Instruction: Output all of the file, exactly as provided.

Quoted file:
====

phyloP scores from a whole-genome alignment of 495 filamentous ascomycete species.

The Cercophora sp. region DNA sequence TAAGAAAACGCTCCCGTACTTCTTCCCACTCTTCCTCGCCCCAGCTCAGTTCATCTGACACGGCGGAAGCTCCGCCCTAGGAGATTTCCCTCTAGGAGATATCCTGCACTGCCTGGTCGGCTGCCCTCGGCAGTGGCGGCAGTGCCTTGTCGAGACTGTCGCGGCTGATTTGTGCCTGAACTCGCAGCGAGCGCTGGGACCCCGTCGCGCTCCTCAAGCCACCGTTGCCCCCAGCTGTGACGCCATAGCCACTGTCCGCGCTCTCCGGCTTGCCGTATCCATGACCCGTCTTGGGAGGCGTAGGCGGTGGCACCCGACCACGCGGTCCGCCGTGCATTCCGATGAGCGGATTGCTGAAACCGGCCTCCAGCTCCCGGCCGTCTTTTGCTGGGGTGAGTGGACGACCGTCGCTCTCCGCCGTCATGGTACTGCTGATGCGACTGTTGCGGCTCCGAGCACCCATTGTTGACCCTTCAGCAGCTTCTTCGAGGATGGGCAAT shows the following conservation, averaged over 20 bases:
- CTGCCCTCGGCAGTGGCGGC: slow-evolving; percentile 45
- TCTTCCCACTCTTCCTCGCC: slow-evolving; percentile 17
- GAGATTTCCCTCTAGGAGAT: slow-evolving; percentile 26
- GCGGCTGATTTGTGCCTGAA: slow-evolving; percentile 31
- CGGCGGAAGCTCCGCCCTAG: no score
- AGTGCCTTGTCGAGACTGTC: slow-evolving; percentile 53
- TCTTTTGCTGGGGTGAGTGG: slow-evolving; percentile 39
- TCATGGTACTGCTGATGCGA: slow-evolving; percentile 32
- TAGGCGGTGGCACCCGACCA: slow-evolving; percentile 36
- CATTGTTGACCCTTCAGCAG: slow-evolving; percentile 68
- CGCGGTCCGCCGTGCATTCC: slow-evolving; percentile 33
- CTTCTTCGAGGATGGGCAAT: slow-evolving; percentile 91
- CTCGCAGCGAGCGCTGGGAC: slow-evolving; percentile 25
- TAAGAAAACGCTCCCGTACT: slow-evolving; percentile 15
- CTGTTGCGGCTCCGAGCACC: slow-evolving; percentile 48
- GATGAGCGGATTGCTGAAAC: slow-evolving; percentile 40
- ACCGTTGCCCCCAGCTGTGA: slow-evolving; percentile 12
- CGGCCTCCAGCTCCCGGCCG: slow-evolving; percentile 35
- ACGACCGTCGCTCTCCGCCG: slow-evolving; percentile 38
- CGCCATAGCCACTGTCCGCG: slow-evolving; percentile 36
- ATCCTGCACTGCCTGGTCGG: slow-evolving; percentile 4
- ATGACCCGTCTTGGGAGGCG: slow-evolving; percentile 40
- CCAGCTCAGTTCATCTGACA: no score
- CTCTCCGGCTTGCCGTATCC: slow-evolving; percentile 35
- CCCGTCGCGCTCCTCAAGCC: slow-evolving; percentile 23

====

phyloP scores from a whole-genome alignment of 495 filamentous ascomycete species.

The Cercophora sp. region DNA sequence TAAGAAAACGCTCCCGTACTTCTTCCCACTCTTCCTCGCCCCAGCTCAGTTCATCTGACACGGCGGAAGCTCCGCCCTAGGAGATTTCCCTCTAGGAGATATCCTGCACTGCCTGGTCGGCTGCCCTCGGCAGTGGCGGCAGTGCCTTGTCGAGACTGTCGCGGCTGATTTGTGCCTGAACTCGCAGCGAGCGCTGGGACCCCGTCGCGCTCCTCAAGCCACCGTTGCCCCCAGCTGTGACGCCATAGCCACTGTCCGCGCTCTCCGGCTTGCCGTATCCATGACCCGTCTTGGGAGGCGTAGGCGGTGGCACCCGACCACGCGGTCCGCCGTGCATTCCGATGAGCGGATTGCTGAAACCGGCCTCCAGCTCCCGGCCGTCTTTTGCTGGGGTGAGTGGACGACCGTCGCTCTCCGCCGTCATGGTACTGCTGATGCGACTGTTGCGGCTCCGAGCACCCATTGTTGACCCTTCAGCAGCTTCTTCGAGGATGGGCAAT shows the following conservation, averaged over 20 bases:
- CTGCCCTCGGCAGTGGCGGC: slow-evolving; percentile 45
- TCTTCCCACTCTTCCTCGCC: slow-evolving; percentile 17
- GAGATTTCCCTCTAGGAGAT: slow-evolving; percentile 26
- GCGGCTGATTTGTGCCTGAA: slow-evolving; percentile 31
- CGGCGGAAGCTCCGCCCTAG: no score
- AGTGCCTTGTCGAGACTGTC: slow-evolving; percentile 53
- TCTTTTGCTGGGGTGAGTGG: slow-evolving; percentile 39
- TCATGGTACTGCTGATGCGA: slow-evolving; percentile 32
- TAGGCGGTGGCACCCGACCA: slow-evolving; percentile 36
- CATTGTTGACCCTTCAGCAG: slow-evolving; percentile 68
- CGCGGTCCGCCGTGCATTCC: slow-evolving; percentile 33
- CTTCTTCGAGGATGGGCAAT: slow-evolving; percentile 91
- CTCGCAGCGAGCGCTGGGAC: slow-evolving; percentile 25
- TAAGAAAACGCTCCCGTACT: slow-evolving; percentile 15
- CTGTTGCGGCTCCGAGCACC: slow-evolving; percentile 48
- GATGAGCGGATTGCTGAAAC: slow-evolving; percentile 40
- ACCGTTGCCCCCAGCTGTGA: slow-evolving; percentile 12
- CGGCCTCCAGCTCCCGGCCG: slow-evolving; percentile 35
- ACGACCGTCGCTCTCCGCCG: slow-evolving; percentile 38
- CGCCATAGCCACTGTCCGCG: slow-evolving; percentile 36
- ATCCTGCACTGCCTGGTCGG: slow-evolving; percentile 4
- ATGACCCGTCTTGGGAGGCG: slow-evolving; percentile 40
- CCAGCTCAGTTCATCTGACA: no score
- CTCTCCGGCTTGCCGTATCC: slow-evolving; percentile 35
- CCCGTCGCGCTCCTCAAGCC: slow-evolving; percentile 23